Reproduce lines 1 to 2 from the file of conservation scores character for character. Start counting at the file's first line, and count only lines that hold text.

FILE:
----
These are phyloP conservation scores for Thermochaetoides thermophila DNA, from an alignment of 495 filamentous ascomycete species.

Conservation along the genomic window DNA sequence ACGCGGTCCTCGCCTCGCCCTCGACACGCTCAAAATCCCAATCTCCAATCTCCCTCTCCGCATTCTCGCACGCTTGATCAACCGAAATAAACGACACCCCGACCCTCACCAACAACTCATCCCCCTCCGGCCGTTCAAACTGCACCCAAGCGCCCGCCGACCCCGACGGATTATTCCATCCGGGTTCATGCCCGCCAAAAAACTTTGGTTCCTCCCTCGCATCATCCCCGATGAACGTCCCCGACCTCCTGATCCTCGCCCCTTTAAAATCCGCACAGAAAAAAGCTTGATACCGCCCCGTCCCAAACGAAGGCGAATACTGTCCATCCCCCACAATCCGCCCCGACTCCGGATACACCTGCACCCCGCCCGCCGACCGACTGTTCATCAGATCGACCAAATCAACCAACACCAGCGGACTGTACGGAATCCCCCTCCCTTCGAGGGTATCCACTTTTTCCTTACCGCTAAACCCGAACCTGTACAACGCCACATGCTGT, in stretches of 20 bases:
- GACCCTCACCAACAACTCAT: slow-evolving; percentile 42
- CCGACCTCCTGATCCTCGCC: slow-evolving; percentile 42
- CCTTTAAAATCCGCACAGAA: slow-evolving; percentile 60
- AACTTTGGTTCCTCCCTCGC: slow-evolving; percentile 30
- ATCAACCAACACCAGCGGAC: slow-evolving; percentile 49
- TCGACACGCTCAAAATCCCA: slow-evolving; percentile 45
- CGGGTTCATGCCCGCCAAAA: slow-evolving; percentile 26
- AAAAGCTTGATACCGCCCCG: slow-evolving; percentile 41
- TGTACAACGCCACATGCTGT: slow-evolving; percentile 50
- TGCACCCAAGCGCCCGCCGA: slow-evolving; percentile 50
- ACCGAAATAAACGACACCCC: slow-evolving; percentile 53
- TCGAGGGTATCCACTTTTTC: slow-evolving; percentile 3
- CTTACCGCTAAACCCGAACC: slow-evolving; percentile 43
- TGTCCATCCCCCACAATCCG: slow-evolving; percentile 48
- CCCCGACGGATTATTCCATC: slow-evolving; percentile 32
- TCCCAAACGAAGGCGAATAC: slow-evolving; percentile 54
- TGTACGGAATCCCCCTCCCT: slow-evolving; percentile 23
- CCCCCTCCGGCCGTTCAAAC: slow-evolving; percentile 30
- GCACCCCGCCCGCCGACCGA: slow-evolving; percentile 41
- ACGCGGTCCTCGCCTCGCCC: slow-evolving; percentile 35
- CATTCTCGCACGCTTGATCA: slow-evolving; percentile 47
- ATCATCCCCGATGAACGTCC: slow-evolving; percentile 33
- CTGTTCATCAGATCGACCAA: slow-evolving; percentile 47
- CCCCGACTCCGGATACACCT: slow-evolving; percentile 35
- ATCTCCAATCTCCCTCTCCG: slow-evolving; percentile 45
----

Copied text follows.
These are phyloP conservation scores for Thermochaetoides thermophila DNA, from an alignment of 495 filamentous ascomycete species.

Conservation along the genomic window DNA sequence ACGCGGTCCTCGCCTCGCCCTCGACACGCTCAAAATCCCAATCTCCAATCTCCCTCTCCGCATTCTCGCACGCTTGATCAACCGAAATAAACGACACCCCGACCCTCACCAACAACTCATCCCCCTCCGGCCGTTCAAACTGCACCCAAGCGCCCGCCGACCCCGACGGATTATTCCATCCGGGTTCATGCCCGCCAAAAAACTTTGGTTCCTCCCTCGCATCATCCCCGATGAACGTCCCCGACCTCCTGATCCTCGCCCCTTTAAAATCCGCACAGAAAAAAGCTTGATACCGCCCCGTCCCAAACGAAGGCGAATACTGTCCATCCCCCACAATCCGCCCCGACTCCGGATACACCTGCACCCCGCCCGCCGACCGACTGTTCATCAGATCGACCAAATCAACCAACACCAGCGGACTGTACGGAATCCCCCTCCCTTCGAGGGTATCCACTTTTTCCTTACCGCTAAACCCGAACCTGTACAACGCCACATGCTGT, in stretches of 20 bases: